Fall Arts Preview

By Nalini Leilani


October 2, 2013
Carnegie Hall's Opening Night Gala: Stern Auditorium/Perelman Stage

Carnegie Hall launches its new season with an opening night gala featuring the Philadelphia Orchestra. This black-tie event is a true Manhattan mainstay: a culmination of the cultural and social magnificence that makes New York, New York.

Conductor Yannick Nézet-Séguin and the ensemble are sure to wow. Joshua Bell has joined the ensemble as a violinist and Esperanza Spalding (Vocals and Double Bass) will be playing from her new album, Chamber Music Society.

October 5, 2013
Nozomi Kawaguchi, Lyric Soprano: Weill Recital Hall

Nozomi Kawaguchi is at Weill Recital Hall once again to perform the "Rückert" songs by Clara Schumann and Gustav Mahler's "Rückert-Lieder".

November 2, 2013
25th Anniversary Concert of Music at the Institute (MATI): Weill Recital Hall

Carnegie Hall collaborates with the Ukranian Institute of America for a concert celebrating the 25th Anniversary of their "Music at the Institute" concert series. Performers include Solomiya Ivakhiv on the violin, Roberto Díaz on the viola, Peter Wiley on the cello, and Meng Chieh Liu and Mykola Suk on the piano.


September 24 – May 8, 2013
Cosi fan tutte: The Metropolitan Opera

Mozart's opera buffa makes a return to the Metropolitan Opera House with Susanna Phillips, Isabel Leonard, Matthew Polenzani, Rodion Pogossov and Danielle de Niese. A famed opera, it takes you through moments both comic and unsettling to reveal deep truths about love, seduction and attraction. It's exciting to have this classic grace New York once again.



September 17 – September 22, 2013
Swan Lake: David H. Koch Theater

The New York City Ballet is a staple of the New York arts landscape. The ballet is an opportunity to revel in beauty, grace, and some of the finest talent around for a few hours. A timeless classic that is equally magnificent to watch the first time or the fifth time. Tschaikovsky's composition is passionate, enchanting and perfect as ever.

October 30 – November 10, 2013
The Tempest: David H. Koch Theater

"The Tempest" is presented by the American Ballet Theater. These world-renowned dancers bring masterpieces to life at the David H. Koch Theater. This two-week span boasts the world premiere of Alexei Ratmansky's "The Tempest"—inspired by William Shakespeare's play. "The Tempest" is thought to be Shakespeare's last play—a story influenced by a tradition of romance and incorporating tragicomedy.


Upcoming Exhibitions this Fall:
The Noguchi Museum

The Noguchi Museum is an extension of Noguchi's studio itself—he moved to Long Island City twenty years ago to be closer to the artists and the materials he needed. He then built the museum directly across from his studio. The museum highlights a range of Noguchi's work from sculpture, works on paper, architecture, designs for furniture, lighting, landscapes, theater and the intellectual environment within which these works of art came to gestation.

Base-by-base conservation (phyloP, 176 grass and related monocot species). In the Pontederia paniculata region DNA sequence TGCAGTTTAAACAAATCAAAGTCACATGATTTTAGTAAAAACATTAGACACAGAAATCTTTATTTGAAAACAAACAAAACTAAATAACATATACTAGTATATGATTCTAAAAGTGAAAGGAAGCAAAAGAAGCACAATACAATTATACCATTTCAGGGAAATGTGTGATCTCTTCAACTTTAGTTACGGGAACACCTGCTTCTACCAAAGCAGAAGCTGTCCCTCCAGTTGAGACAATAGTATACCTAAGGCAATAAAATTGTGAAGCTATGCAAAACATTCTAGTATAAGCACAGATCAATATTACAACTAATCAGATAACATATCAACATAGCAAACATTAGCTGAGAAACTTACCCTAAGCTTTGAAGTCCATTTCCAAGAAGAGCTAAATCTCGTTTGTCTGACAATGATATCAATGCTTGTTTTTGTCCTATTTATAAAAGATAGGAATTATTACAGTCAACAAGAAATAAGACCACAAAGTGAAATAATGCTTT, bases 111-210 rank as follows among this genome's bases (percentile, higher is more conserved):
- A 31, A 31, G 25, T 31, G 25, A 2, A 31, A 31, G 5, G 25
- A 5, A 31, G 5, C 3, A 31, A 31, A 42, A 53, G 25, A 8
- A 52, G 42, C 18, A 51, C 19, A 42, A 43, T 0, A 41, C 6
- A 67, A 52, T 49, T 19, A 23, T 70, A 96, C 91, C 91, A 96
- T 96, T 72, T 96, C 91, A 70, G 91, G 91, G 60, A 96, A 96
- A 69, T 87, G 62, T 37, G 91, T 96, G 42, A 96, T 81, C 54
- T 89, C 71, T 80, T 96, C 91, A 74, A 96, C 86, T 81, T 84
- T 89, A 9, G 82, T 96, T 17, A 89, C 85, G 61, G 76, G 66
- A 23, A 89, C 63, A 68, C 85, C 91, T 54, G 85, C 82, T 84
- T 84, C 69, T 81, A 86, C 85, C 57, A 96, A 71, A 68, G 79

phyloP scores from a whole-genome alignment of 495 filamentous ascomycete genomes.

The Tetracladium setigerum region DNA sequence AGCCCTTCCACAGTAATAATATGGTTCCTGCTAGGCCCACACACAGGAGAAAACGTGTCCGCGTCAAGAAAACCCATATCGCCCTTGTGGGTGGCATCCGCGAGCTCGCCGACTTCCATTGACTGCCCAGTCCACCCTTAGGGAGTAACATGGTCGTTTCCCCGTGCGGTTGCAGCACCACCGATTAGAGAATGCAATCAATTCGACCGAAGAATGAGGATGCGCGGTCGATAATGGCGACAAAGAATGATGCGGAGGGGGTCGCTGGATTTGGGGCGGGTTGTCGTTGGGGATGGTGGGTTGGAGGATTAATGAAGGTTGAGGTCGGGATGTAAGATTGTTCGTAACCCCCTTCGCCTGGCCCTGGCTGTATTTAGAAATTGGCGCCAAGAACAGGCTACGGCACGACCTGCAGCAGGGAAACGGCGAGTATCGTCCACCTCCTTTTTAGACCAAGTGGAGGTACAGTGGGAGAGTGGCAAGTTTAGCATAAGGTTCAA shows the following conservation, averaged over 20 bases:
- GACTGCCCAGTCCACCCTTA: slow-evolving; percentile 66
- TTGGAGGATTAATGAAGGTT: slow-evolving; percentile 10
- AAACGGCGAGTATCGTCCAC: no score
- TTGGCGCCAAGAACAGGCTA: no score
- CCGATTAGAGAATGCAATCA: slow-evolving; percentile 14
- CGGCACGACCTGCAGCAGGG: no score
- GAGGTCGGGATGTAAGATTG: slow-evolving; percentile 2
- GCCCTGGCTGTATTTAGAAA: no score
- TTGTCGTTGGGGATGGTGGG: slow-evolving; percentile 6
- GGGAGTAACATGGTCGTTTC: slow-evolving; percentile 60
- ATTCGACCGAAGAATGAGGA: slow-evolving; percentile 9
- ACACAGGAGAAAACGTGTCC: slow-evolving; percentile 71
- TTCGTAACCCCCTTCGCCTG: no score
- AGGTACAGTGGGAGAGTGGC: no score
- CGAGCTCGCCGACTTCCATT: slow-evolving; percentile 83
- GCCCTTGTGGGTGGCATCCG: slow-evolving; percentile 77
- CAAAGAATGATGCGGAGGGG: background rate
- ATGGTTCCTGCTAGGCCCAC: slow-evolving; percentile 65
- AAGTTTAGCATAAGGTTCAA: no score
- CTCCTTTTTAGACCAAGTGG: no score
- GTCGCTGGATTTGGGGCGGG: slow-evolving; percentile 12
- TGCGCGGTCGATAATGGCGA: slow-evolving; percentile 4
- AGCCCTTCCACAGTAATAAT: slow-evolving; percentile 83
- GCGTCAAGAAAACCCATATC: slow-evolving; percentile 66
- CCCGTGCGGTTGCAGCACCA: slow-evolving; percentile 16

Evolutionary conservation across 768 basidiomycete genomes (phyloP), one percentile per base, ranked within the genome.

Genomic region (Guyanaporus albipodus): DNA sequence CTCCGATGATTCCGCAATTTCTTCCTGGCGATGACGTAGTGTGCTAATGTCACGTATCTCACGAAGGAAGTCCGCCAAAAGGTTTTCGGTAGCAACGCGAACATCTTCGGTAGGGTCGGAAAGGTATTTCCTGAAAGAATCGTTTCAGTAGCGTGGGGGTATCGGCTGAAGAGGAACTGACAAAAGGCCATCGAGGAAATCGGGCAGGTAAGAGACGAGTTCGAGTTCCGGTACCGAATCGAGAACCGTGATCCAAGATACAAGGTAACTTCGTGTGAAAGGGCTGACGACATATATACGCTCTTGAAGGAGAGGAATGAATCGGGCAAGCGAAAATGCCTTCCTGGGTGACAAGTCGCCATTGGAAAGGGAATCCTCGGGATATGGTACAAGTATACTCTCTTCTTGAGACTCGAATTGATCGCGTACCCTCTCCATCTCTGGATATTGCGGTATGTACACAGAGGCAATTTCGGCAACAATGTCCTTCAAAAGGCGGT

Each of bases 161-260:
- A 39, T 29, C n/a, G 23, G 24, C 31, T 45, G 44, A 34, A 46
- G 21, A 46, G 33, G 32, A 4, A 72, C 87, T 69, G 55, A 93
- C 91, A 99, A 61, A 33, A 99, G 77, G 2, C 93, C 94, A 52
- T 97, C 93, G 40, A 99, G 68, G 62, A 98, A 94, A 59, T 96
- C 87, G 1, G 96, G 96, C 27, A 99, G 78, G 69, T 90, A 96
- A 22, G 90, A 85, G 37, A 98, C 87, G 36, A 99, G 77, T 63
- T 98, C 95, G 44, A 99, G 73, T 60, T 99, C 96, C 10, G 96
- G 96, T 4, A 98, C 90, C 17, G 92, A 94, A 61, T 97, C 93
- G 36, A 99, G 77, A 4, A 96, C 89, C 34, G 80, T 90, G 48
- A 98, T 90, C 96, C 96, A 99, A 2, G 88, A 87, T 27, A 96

This exhibit pairs Noguchi's works with those of mentors Constantin Brancusi, Frida Kahlo, Alexander Calder, and Arshile Gorky.

September 17 – February 2, 2014
Masterpieces of Tibetan and Nepalese Art: The Metropolitan Museum of Art

Fall brings a bounty of treasures to our favorite museum in New York City, and perhaps even the world. Going back time and time again is always a treat, and especially so this time.

This sparkling collection of Himalayan art features fourteen masterworks that date from the beginning of the eleventh century and span through the seventeenth century. The Tibetan "tangkas," paintings used for teaching and meditation, are the highlights of this collection. Glistening Buddhas and other sculptural pieces offer a glimpse into this religion and rich culture. Gallery talks that are free with admission are offered on September 27and October 31.

September 10 – December 8, 2013
Janet Cardiff: The Forty Part Motet: The Cloisters

A sensory experience rather than a visual, the "Forty Part Motet" is the first contemporary art exhibition at the Cloisters. It consists of 40 high-fidelity speakers on stands in a large oval layout. It is a 14-minute work with a 3-minute spoken prologue within the Fuentidueña. An 11-minute rendition of a forty-part motet by Tudor composer Thomas Tallis is played continuously. Visitors are urged to perambulate the space and take in the combination of acoustics and churchlike gallery space.

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